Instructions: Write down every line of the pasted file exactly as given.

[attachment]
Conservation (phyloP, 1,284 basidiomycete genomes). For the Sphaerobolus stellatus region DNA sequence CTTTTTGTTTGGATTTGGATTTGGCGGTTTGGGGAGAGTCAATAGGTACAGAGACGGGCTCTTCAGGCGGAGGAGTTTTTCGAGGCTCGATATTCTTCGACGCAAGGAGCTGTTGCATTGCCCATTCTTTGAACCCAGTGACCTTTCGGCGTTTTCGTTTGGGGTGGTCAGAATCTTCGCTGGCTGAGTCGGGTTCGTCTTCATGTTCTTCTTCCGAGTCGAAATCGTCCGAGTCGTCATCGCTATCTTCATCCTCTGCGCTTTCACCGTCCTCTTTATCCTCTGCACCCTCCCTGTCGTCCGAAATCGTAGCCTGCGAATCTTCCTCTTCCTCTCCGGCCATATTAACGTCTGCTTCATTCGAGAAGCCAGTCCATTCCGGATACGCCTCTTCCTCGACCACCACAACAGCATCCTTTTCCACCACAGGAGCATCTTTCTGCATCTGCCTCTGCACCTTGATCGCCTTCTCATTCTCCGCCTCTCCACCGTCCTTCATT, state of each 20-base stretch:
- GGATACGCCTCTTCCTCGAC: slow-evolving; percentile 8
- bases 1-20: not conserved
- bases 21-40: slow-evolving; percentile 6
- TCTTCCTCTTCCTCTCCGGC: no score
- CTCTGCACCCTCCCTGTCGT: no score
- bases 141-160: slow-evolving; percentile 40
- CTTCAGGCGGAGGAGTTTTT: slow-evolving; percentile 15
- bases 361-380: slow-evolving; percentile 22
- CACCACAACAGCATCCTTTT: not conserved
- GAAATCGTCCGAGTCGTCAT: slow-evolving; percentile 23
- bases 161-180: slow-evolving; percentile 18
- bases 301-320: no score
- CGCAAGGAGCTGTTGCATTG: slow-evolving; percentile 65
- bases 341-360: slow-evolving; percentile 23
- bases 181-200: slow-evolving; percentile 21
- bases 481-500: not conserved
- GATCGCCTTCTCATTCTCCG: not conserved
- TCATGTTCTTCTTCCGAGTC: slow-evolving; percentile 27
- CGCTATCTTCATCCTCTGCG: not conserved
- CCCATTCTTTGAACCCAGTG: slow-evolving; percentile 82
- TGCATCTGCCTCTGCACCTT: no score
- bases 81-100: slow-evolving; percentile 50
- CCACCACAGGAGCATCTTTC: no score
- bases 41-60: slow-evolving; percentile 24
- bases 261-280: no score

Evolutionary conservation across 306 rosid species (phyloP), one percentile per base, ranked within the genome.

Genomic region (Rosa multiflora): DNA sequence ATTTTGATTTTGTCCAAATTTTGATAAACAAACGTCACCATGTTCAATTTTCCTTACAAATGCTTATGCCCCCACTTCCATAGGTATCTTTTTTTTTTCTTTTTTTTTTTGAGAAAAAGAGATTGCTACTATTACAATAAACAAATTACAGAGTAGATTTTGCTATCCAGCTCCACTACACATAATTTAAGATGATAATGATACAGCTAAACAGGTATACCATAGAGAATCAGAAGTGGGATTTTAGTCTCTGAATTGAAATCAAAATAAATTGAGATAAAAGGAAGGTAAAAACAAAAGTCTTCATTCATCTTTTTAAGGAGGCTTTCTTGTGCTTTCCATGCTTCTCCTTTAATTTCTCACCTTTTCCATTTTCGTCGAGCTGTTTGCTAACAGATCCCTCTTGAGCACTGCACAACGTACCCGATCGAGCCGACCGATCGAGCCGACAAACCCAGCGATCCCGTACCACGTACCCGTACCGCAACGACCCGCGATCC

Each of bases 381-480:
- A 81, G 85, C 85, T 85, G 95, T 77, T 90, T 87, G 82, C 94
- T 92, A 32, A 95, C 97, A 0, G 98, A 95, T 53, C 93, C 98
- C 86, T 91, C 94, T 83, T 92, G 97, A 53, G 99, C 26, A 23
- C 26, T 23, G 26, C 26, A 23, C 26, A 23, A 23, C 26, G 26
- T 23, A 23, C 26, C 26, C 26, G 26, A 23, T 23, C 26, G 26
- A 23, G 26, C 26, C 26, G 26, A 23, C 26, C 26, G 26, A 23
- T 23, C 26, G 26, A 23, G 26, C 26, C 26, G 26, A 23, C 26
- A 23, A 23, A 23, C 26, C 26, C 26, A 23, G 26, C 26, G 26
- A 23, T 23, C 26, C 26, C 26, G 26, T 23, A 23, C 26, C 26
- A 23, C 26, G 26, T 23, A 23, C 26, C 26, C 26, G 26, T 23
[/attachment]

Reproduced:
Conservation (phyloP, 1,284 basidiomycete genomes). For the Sphaerobolus stellatus region DNA sequence CTTTTTGTTTGGATTTGGATTTGGCGGTTTGGGGAGAGTCAATAGGTACAGAGACGGGCTCTTCAGGCGGAGGAGTTTTTCGAGGCTCGATATTCTTCGACGCAAGGAGCTGTTGCATTGCCCATTCTTTGAACCCAGTGACCTTTCGGCGTTTTCGTTTGGGGTGGTCAGAATCTTCGCTGGCTGAGTCGGGTTCGTCTTCATGTTCTTCTTCCGAGTCGAAATCGTCCGAGTCGTCATCGCTATCTTCATCCTCTGCGCTTTCACCGTCCTCTTTATCCTCTGCACCCTCCCTGTCGTCCGAAATCGTAGCCTGCGAATCTTCCTCTTCCTCTCCGGCCATATTAACGTCTGCTTCATTCGAGAAGCCAGTCCATTCCGGATACGCCTCTTCCTCGACCACCACAACAGCATCCTTTTCCACCACAGGAGCATCTTTCTGCATCTGCCTCTGCACCTTGATCGCCTTCTCATTCTCCGCCTCTCCACCGTCCTTCATT, state of each 20-base stretch:
- GGATACGCCTCTTCCTCGAC: slow-evolving; percentile 8
- bases 1-20: not conserved
- bases 21-40: slow-evolving; percentile 6
- TCTTCCTCTTCCTCTCCGGC: no score
- CTCTGCACCCTCCCTGTCGT: no score
- bases 141-160: slow-evolving; percentile 40
- CTTCAGGCGGAGGAGTTTTT: slow-evolving; percentile 15
- bases 361-380: slow-evolving; percentile 22
- CACCACAACAGCATCCTTTT: not conserved
- GAAATCGTCCGAGTCGTCAT: slow-evolving; percentile 23
- bases 161-180: slow-evolving; percentile 18
- bases 301-320: no score
- CGCAAGGAGCTGTTGCATTG: slow-evolving; percentile 65
- bases 341-360: slow-evolving; percentile 23
- bases 181-200: slow-evolving; percentile 21
- bases 481-500: not conserved
- GATCGCCTTCTCATTCTCCG: not conserved
- TCATGTTCTTCTTCCGAGTC: slow-evolving; percentile 27
- CGCTATCTTCATCCTCTGCG: not conserved
- CCCATTCTTTGAACCCAGTG: slow-evolving; percentile 82
- TGCATCTGCCTCTGCACCTT: no score
- bases 81-100: slow-evolving; percentile 50
- CCACCACAGGAGCATCTTTC: no score
- bases 41-60: slow-evolving; percentile 24
- bases 261-280: no score

Evolutionary conservation across 306 rosid species (phyloP), one percentile per base, ranked within the genome.

Genomic region (Rosa multiflora): DNA sequence ATTTTGATTTTGTCCAAATTTTGATAAACAAACGTCACCATGTTCAATTTTCCTTACAAATGCTTATGCCCCCACTTCCATAGGTATCTTTTTTTTTTCTTTTTTTTTTTGAGAAAAAGAGATTGCTACTATTACAATAAACAAATTACAGAGTAGATTTTGCTATCCAGCTCCACTACACATAATTTAAGATGATAATGATACAGCTAAACAGGTATACCATAGAGAATCAGAAGTGGGATTTTAGTCTCTGAATTGAAATCAAAATAAATTGAGATAAAAGGAAGGTAAAAACAAAAGTCTTCATTCATCTTTTTAAGGAGGCTTTCTTGTGCTTTCCATGCTTCTCCTTTAATTTCTCACCTTTTCCATTTTCGTCGAGCTGTTTGCTAACAGATCCCTCTTGAGCACTGCACAACGTACCCGATCGAGCCGACCGATCGAGCCGACAAACCCAGCGATCCCGTACCACGTACCCGTACCGCAACGACCCGCGATCC

Each of bases 381-480:
- A 81, G 85, C 85, T 85, G 95, T 77, T 90, T 87, G 82, C 94
- T 92, A 32, A 95, C 97, A 0, G 98, A 95, T 53, C 93, C 98
- C 86, T 91, C 94, T 83, T 92, G 97, A 53, G 99, C 26, A 23
- C 26, T 23, G 26, C 26, A 23, C 26, A 23, A 23, C 26, G 26
- T 23, A 23, C 26, C 26, C 26, G 26, A 23, T 23, C 26, G 26
- A 23, G 26, C 26, C 26, G 26, A 23, C 26, C 26, G 26, A 23
- T 23, C 26, G 26, A 23, G 26, C 26, C 26, G 26, A 23, C 26
- A 23, A 23, A 23, C 26, C 26, C 26, A 23, G 26, C 26, G 26
- A 23, T 23, C 26, C 26, C 26, G 26, T 23, A 23, C 26, C 26
- A 23, C 26, G 26, T 23, A 23, C 26, C 26, C 26, G 26, T 23